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In California’s Imperial Valley, Residents Aren’t Waiting for Government to Track Pollution

February 16, 2017 | Paulina Phelps | BillMoyers.com

For marginalized communities along the California-Mexico border, projects to gather and share scientific reports are crucial to holding agencies accountable.

This post originally appeared at YES! magazine.

Each day, the drying Salton Sea and an increasingly busy border take their toll on the air quality of Southern California’s parched Imperial Valley. Despite averaging only 3 inches of rain a year, this swath of desert spanning the Mexican border from the Colorado River to San Diego County is heavily dependent on agriculture, and for decades farmers have relied on the Salton Sea to drain their fields. Today, the valley air hangs with toxic dust and pollution, and the residents face the highest rate of hospitalization for asthma of any area in the state.

“I wish I lived in an area where my kids could play outside any time of day,” said Esther Bejarano, a mother whose two children suffer from asthma. She is an educator for Comite Civico del Valle (CCV), a local organization that supports the health of the area’s disadvantaged residents. She knows the risks, regulates how much time her own children spend outside depending on the levels of pollution, and makes sure they have their medication and inhalers with them at all times. Despite taking these steps, she still lives in a state of fear. “I expect the worst and pray for their health.”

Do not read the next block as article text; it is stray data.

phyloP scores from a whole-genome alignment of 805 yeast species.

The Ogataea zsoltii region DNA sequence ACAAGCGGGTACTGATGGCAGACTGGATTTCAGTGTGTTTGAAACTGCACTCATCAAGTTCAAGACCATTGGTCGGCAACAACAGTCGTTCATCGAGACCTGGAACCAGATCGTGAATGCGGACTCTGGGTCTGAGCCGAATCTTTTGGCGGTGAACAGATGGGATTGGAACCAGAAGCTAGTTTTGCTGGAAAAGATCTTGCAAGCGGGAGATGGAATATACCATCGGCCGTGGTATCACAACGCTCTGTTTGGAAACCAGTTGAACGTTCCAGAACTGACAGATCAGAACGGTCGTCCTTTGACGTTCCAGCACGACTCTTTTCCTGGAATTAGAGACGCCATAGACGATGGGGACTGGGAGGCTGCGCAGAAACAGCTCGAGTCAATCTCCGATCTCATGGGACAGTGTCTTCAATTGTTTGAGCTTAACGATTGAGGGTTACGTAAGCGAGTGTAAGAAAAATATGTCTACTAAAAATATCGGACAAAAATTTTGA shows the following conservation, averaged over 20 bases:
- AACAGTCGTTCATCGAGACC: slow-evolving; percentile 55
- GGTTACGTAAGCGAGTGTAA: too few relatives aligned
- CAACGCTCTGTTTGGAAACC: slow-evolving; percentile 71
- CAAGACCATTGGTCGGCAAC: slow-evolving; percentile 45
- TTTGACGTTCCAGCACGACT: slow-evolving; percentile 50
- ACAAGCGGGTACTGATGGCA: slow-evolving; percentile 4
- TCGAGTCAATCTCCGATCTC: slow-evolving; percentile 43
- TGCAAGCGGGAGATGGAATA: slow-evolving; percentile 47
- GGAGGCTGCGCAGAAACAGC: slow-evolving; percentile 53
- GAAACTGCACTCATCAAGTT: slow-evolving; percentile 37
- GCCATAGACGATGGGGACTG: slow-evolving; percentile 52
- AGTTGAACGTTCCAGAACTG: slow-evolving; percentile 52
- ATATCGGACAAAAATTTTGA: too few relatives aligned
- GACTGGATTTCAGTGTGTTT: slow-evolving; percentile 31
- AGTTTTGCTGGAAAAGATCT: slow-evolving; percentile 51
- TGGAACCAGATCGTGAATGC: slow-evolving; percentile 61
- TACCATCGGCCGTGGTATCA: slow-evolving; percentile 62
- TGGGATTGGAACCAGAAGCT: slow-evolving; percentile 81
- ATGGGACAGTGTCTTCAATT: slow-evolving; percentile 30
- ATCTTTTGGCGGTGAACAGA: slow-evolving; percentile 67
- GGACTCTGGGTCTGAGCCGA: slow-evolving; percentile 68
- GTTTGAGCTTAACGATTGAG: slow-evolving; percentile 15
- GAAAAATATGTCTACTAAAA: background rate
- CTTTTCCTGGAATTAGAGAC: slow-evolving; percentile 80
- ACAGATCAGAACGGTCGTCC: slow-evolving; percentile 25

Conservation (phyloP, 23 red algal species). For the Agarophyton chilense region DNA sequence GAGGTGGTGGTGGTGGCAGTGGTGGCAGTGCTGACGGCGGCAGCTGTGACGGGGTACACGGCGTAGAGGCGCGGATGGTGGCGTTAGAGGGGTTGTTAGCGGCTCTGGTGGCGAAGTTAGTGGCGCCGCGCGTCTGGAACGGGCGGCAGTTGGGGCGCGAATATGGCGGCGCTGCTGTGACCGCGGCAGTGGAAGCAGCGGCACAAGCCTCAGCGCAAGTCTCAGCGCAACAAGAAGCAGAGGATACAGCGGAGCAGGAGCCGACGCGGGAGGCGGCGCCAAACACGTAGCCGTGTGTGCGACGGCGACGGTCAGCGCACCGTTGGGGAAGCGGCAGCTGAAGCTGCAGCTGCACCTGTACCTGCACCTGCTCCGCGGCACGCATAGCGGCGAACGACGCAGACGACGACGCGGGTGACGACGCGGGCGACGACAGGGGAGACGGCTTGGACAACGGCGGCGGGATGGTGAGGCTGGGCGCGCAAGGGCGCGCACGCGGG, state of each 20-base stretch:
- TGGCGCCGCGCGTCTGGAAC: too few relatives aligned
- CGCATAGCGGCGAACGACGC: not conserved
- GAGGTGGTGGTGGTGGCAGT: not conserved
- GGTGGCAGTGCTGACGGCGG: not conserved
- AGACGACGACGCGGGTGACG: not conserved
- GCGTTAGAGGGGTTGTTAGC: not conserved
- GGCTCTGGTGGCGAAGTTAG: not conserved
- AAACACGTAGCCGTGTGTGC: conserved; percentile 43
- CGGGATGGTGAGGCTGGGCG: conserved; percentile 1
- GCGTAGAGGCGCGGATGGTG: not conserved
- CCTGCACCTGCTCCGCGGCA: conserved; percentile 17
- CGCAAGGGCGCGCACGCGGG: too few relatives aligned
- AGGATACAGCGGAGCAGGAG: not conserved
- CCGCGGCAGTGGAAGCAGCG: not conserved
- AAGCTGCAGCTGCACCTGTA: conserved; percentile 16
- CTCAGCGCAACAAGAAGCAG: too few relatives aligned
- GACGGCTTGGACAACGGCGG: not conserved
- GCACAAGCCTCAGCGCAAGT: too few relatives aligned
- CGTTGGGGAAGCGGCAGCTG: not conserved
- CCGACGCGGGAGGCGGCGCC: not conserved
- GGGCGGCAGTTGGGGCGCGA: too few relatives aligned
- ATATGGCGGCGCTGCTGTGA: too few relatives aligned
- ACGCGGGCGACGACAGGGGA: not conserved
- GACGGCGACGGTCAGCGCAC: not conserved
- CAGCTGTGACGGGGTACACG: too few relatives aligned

Even before Trump took office, government response to air pollution in the region has been lackluster. Luis Olmedo, executive director of CCV, said that especially as the recession came to a head in 2008, environmental health concerns took a back seat to economics, and it is now clear that environmental protection will not be a government priority. “With this administration we are back to the [George W.] Bush era, but we are ready and we are prepared, because we have been there before,” he said.

In 2013, the CCV began an effort to put the power of scientific data into the hands of community members. Through a partnership with the California Environmental Health Tracking Program and the University of Washington, and with funding from the National Institutes of Health, the Imperial Valley Air Quality Control project installed 40 air quality monitors throughout the valley and set up a website to gather pollution information and community-generated reports. The project’s goal is to track particulate matter — the hazardous sum of pollution that includes pollen, dust, smoke and soot — and inform residents of the presence and distribution of possible health risks.

“It gives the community a record on what the government is doing and not doing,” Olmedo said. That information can be used to hold agencies accountable and to inform local, state and national efforts. Olmedo is confident in the Imperial Valley community’s continued support. “We are not dependent on the federal government, and we never have been,” he said.

Residents of Imperial County are predominantly Hispanic and average about half the California per capita income, according to US census data. Due to the placement of highways and fossil fuel refineries, low-income communities of color throughout the nation are exposed to toxic pollutants at significantly higher levels than upper-income whites, and the CCV air quality control project sought to involve the most affected people from the outset to address this disparity. Imperial Valley residents worked with researchers to select locations to set up the air monitors. The online tool, called Identifying Violations Affecting Neighborhoods (IVAN), was launched in September and allows residents to access air quality information from each monitor, which update every 5 minutes, easily report an environmental issue and see others’ reports.

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